A poor choice of words

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A poor choice of words

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When a person from Gyeongsang Province meets a very old and close friend, he calls him names - a leper. In pansori, Korean story-singing, vulgar words make for better, more humorous satire. In his book, professor Shin Young-bok said that in swearing bold realism can be found, as opposed to the abstract words of intellectuals. But swearing is the product of the shadow and the language of misfortune. The person who swears may feel good by letting out stress, but to the other party swears are a sort of violence which can be very offensive if there is no common cultural background, deep trust and affection.
In an unabridged dictionary on the standard Korean language, a swear means an offensive and insulting word that hurts another person’s dignity, or a curse word. In 1973, the comedian George Carlin’s monologue created controversy in the United States. It was about seven different obscenities, and a man who heard it with his son got upset and sued him. The Supreme Court set a new precedent that although the first amendment guarantees that freedom of speech, swears are allowed only when children are not listening.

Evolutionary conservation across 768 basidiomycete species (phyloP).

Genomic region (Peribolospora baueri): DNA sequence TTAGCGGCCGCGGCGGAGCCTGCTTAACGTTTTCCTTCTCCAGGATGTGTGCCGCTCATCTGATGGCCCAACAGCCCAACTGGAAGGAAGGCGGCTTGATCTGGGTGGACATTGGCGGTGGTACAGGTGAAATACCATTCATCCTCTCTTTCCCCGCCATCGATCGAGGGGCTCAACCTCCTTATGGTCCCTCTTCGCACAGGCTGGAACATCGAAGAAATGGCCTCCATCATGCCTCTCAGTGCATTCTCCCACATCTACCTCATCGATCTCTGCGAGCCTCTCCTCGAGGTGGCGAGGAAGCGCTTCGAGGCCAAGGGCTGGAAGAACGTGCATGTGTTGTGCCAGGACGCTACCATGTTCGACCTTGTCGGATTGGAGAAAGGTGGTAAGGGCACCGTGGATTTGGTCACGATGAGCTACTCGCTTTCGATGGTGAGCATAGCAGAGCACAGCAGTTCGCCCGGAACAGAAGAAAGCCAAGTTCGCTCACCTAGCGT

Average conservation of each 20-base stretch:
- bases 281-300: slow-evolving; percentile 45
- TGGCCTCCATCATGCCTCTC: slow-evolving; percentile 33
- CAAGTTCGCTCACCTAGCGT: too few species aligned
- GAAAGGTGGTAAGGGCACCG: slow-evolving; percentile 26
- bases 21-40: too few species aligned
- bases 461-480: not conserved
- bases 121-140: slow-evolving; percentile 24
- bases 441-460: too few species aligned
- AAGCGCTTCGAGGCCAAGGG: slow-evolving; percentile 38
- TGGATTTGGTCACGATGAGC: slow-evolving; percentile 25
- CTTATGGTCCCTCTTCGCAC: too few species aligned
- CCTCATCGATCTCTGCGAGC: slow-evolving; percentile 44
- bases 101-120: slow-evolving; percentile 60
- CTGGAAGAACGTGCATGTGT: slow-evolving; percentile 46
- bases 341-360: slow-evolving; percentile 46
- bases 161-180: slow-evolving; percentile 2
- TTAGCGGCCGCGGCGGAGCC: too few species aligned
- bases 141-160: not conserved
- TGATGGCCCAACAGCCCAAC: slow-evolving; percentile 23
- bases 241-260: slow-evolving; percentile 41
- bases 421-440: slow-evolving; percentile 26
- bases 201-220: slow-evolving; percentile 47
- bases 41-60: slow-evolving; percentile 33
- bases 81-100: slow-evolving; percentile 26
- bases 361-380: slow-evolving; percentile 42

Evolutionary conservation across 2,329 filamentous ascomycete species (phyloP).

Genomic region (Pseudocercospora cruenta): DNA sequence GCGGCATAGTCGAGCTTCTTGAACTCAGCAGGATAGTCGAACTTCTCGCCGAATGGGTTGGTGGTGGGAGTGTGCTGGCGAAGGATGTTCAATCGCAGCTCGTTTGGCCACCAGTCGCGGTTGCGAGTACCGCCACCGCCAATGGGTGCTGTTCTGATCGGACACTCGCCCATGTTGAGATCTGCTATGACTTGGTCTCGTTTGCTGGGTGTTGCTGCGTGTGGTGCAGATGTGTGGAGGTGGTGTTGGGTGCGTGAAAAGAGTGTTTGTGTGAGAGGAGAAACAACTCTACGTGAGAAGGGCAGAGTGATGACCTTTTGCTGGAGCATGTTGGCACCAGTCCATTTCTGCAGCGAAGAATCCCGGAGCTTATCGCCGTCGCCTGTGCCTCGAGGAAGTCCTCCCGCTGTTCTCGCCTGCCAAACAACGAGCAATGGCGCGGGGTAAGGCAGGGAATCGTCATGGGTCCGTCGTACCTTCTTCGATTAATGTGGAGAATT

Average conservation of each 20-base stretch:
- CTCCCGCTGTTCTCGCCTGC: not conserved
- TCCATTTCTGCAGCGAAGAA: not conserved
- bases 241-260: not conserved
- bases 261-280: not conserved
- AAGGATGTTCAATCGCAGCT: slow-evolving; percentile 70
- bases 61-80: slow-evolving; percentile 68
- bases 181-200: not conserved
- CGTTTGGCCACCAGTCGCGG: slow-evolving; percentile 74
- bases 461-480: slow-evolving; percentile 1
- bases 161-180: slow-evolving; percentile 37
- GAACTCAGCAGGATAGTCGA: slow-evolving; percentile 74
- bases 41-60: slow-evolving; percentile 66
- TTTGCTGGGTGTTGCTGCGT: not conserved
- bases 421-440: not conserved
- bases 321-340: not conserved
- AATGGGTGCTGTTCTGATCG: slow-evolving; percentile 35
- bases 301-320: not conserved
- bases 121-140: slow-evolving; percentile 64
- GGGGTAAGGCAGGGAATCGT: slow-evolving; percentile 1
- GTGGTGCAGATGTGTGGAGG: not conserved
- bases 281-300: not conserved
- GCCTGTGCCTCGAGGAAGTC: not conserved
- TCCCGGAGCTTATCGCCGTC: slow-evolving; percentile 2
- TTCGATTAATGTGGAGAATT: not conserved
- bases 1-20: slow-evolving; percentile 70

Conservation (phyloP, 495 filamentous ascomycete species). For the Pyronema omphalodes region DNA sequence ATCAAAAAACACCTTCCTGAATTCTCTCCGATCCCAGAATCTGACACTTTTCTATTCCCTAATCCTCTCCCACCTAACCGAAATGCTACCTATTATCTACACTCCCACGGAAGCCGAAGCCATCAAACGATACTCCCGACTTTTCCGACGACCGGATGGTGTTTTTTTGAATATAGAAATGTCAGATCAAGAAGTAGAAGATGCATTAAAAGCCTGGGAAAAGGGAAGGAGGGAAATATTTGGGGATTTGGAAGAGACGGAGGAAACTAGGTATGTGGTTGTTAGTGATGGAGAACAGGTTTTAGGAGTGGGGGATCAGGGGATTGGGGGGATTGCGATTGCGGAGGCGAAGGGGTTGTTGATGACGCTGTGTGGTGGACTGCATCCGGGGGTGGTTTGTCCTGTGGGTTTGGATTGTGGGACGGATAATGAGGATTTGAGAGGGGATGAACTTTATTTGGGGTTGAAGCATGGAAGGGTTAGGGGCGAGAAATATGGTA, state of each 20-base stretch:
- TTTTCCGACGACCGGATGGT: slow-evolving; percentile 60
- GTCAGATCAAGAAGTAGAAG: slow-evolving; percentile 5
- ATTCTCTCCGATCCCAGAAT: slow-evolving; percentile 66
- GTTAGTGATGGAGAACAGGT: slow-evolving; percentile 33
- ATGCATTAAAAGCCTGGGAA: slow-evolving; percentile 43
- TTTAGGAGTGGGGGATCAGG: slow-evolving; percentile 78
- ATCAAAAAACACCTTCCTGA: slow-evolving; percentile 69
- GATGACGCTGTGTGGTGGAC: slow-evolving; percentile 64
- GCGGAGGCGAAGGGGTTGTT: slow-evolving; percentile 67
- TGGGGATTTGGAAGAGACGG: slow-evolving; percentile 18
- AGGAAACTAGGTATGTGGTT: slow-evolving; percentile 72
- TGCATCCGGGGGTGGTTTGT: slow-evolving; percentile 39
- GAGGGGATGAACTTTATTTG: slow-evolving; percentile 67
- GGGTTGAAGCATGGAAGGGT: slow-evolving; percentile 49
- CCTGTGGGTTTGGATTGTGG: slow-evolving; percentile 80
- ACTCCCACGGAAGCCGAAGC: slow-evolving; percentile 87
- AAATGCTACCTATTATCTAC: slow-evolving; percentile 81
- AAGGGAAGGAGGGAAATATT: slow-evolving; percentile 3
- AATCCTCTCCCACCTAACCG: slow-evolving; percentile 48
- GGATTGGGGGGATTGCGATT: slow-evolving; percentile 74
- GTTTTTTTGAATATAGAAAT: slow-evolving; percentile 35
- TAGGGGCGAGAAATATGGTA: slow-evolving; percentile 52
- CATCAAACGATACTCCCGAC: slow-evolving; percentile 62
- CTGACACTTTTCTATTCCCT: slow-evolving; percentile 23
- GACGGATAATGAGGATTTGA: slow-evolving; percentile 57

Are swear words still swears when they are used only to emphasize something? In the 2003 Golden Globe awards ceremony, a person said “really f**king brilliant” and that was aired live. After a long controversy, the court of appeals ruled that a simple expression like this that shows excitement or frustration is hardly seen as an obscenity. The Supreme Court’s ruling is still in place, but it is hard to accept. The court’s ruling read that the president used the same word so it is unfair to punish only the broadcasting company.
Last year, U.S. President George W. Bush used the expression “damn long” when talking with his counterpart from a foreign country. He once called a journalist of the New York Times who criticized him an “asshole.” When entertainers swear they are criticized and that is it. But when the president uses such expressions, those words become normal words. Thus, it is a duty for leaders to maintain dignity. That is, not to put on airs.
The other day, President Roh Moo-hyun crushed the presidential hopefuls of the opposition party. He said he did not have the skill of polishing his words in front of a camera. Three years have passed since Nam Sang-kook killed himself by jumping off a bridge into the Han River after President Roh made sarcastic remarks about him. President Roh still says he will be better if he is given a second chance. Can we trust him? The grownups are not the right people to scold youngsters who write spiteful replies on the Internet.

*The writer is an editorial writer of the JoongAng Ilbo.


By Kim Jin-kook [jinkook@joongang.co.kr]
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